By Jake Rossen
By Jesse Marx
By Michelle LeBow
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Worker protections, too, have improved. Safety gear is required--bump caps, mesh guards, arm guards, and chain-mail chest protectors. Workers are rotated from task to task--one in the morning, one after morning break, and one after lunch--to reduce the risk of repetitive-stress injury.
Even so, accidents are frequent. According to the Bureau of Labor Statistics, poultry processing is one of the most dangerous occupations around, with injuries occurring at a rate of 12 per 100 full-time workers. Other sources estimate the injury rate to be as high as 30 percent. At Jerome, the accident-frequency rate has hovered around 12 to 15 percent in the past five years.
It is this human cost that concerned Sinclair. When he wrote The Jungle, he was not after changes in the food law. He was a committed socialist bent on exposing inhumane working conditions. The result of his work disappointed him. "I aimed at the public's heart," he said at the time, "and by accident I hit it in the stomach."
The first Hispanic to settle in Faribault permanently was Enrique Porras. His father had been a migrant in the '40s and '50s. He was following the same path. Now one of his sons, Raul, is a supervisor at Jerome. Another, Daniel, is a minister at the town's House of Prayer Christian Church, formerly First Evangelical Hispanic Church.
When he was 7 years old, Daniel started working alongside his father in the fields. "It was for me some fun, a little kid working on the fields. I used to get 25 cents an hour. You work so much, and after you give to the household, you get the rest. If you are brought up in that situation, you get used to it. You don't miss the things that you don't have--clothes, shoes. Everything was hand-downs.
"One other thing: Food. That's one thing that always sticks to you--going hungry at night, or eating the same thing for weeks. In the morning beans with eggs. In the afternoon beans with a little jalapeno. Beans for this, beans for that. One of the first impressions I got from this country when I came here was, I would look at the American people--man, they were tall. They were strong. They were big. Now that my kids are able to eat what they need, they are bigger, too."
In the mid-'60s, Daniel's father heard there were permanent jobs at the Faribault turkey factory, which at that time did not belong to Jerome. "Back then they were offering to bring workers from Mexico," says Daniel. "They came down there advertising that they were providing housing, employment, and all this stuff. My dad saw an opportunity. He came mainly because the turkey company was offering these benefits.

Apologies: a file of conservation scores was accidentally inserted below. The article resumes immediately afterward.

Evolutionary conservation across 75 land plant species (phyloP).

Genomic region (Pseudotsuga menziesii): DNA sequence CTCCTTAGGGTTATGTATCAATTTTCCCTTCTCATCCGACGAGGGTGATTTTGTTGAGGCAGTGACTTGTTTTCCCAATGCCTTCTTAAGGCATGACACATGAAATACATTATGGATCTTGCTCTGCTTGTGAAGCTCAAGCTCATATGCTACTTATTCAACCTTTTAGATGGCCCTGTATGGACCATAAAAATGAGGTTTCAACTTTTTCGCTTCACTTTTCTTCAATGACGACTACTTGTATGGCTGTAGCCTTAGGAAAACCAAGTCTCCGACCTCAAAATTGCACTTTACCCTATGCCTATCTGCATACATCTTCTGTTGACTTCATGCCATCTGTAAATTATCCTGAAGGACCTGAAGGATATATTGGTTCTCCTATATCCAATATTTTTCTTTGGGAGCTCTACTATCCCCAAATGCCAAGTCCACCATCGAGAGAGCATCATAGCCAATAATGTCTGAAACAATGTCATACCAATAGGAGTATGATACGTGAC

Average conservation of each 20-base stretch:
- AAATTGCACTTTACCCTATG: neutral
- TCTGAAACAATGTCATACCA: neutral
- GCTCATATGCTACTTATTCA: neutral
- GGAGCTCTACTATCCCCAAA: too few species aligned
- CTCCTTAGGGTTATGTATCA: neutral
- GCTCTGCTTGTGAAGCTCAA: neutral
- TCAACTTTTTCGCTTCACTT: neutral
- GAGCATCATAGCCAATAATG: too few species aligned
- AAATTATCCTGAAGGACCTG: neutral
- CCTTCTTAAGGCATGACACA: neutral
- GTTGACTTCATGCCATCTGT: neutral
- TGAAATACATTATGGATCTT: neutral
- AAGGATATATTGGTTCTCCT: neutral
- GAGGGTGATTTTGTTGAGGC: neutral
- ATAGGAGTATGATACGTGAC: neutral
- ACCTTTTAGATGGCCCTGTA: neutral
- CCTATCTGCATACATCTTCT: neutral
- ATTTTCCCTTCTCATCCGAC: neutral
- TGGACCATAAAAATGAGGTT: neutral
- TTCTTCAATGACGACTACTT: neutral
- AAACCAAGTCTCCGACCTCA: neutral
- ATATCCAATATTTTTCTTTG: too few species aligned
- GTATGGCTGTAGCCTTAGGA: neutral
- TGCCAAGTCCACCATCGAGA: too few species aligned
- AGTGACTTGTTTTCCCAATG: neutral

"Well, the housing was little shacks that basically didn't have no indoor plumbing. It was like a concentration camp; there were huts all around. It was fenced in with barbed wire. In the middle of the camp you had the bathrooms. No heat, just stoves. No running water."
Just as he had in the fields, Daniel followed his father into the turkey factory. "Back then they had people who weren't mentally fit to work," he remembers. "People constantly had seizures. They had people who would talk to themselves. They were physically able, but mentally I don't know. People screaming all the time.
"Back then, everything was done by hand. It wasn't pretty, but we had to do it. Jerome was the only place that would hire you right away. You don't have to speak the language. All you want to do is work? Then they would hire you."
Enrique Porras worked at the turkey plant for a few years, and then got a job at Carleton College as a janitor. His son moved out of the factory as fast as he could--first becoming a welder, then a student, and finally a pastor. Today he is in high demand as a translator, trouble-shooter, and go-between for the city of Faribault and the Hispanic community.
Housing is the main problem. Most Hispanics in Faribault live in trailer courts where conditions, Porras says, are "filthy, dirty. You have three and four families living in a mobile home with two and three bedrooms. I know of mobile homes with 16 people in one trailer."
"Last week we had a family who was evicted out of a trailer home. It was condemned because [it] was in such terrible shape, and the people didn't have the money to fix it. This case in particular, she has eight kids. They condemned the house, and now they took the kids away, and they said, 'Once you have adequate housing we'll give the kids back.' Basically they said, 'Well, go look.' She doesn't speak English. She doesn't have money. She has a job that pays $5.50 an hour."
Porras spends much of his time dealing with problems like this--housing, legal, financial, work. Violence erupts in the trailer parks. His church has been spray-painted "Wetbacks go home." But he insists he's not politically active. "I'm getting more toward the spiritual side," he says. "Once we take care of our spiritual needs, our physical needs will come.